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Role of the Aboriginal Peer Support Worker Ailsa Munns Curtin University.

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Presentation on theme: "Role of the Aboriginal Peer Support Worker Ailsa Munns Curtin University."— Presentation transcript:

1 Role of the Aboriginal Peer Support Worker Ailsa Munns Curtin University

2 Peer Support A system of giving and receiving help founded on key principles of respect, shared responsibility, and mutual agreement of what is helpful. It is about understanding another’s situation empathically through shared experiences (Adapted, Mead, Hilton & Curtis, 2001). It is based on the premise that connecting with others that have had “the same or similar experiences can lead to a sense of genuine empathy and shared understanding, to reassurance and hope” (Basset, Faulkner, Repper & Stamou, 2010).

3 The defining feature of peer support is that it refers to relationships and interventions between people who are peers and who are equal in ability, standing, rank or value (Fulton & Winfield, 2011). A trusting relationship, offering companionship, empathy and empowerment, where feelings of isolation and rejection can be replaced with hope, a sense of agency and belief in personal control (Repper, 2013). Little evidence on Aboriginal peer support, especially for parents support.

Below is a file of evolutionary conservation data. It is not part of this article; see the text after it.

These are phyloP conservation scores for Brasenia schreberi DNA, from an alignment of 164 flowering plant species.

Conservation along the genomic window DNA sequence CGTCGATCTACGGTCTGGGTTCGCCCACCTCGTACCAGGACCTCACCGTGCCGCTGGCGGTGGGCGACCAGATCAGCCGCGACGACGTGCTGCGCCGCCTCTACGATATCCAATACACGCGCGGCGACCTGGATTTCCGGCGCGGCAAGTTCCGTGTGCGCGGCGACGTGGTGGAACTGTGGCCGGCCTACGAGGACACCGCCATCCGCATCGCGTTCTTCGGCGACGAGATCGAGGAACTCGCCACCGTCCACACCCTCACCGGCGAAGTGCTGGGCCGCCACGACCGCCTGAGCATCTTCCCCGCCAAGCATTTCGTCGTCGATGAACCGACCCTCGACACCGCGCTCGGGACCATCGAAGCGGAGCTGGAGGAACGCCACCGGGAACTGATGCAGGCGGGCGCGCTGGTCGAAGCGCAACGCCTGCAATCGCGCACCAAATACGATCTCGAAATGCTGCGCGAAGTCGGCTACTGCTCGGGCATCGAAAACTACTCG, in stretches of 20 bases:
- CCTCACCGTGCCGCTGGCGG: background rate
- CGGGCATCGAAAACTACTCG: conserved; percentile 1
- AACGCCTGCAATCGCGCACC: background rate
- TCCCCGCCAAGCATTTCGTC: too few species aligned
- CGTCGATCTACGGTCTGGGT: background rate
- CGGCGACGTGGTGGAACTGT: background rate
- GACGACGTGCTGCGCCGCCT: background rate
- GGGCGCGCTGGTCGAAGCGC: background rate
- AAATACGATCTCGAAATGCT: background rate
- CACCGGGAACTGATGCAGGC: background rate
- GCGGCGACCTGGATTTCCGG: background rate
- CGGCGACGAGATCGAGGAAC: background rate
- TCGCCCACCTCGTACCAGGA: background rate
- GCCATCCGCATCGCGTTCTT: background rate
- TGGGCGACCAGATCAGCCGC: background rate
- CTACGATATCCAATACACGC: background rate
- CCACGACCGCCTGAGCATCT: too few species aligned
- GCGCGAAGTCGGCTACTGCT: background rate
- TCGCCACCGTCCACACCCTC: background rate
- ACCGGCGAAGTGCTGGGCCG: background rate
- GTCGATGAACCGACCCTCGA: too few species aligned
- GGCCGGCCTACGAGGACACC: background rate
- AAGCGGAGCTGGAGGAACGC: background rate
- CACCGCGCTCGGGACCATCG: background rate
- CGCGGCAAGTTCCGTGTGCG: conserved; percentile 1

4 Midland study Identify and examine the elements required to deliver a culturally secure Aboriginal led home visiting child health parent support program in Midland; In partnership with the Aboriginal community in Midland, implement and evaluate a culturally secure Aboriginal led home visiting child health parent support program; Explore the self perceived suitability, feasibility, acceptability and effectiveness of a culturally secure Aboriginal led home visiting child health parent support program in Midland; Inform a model for a culturally secure Aboriginal led home visiting child health parent support program in Midland.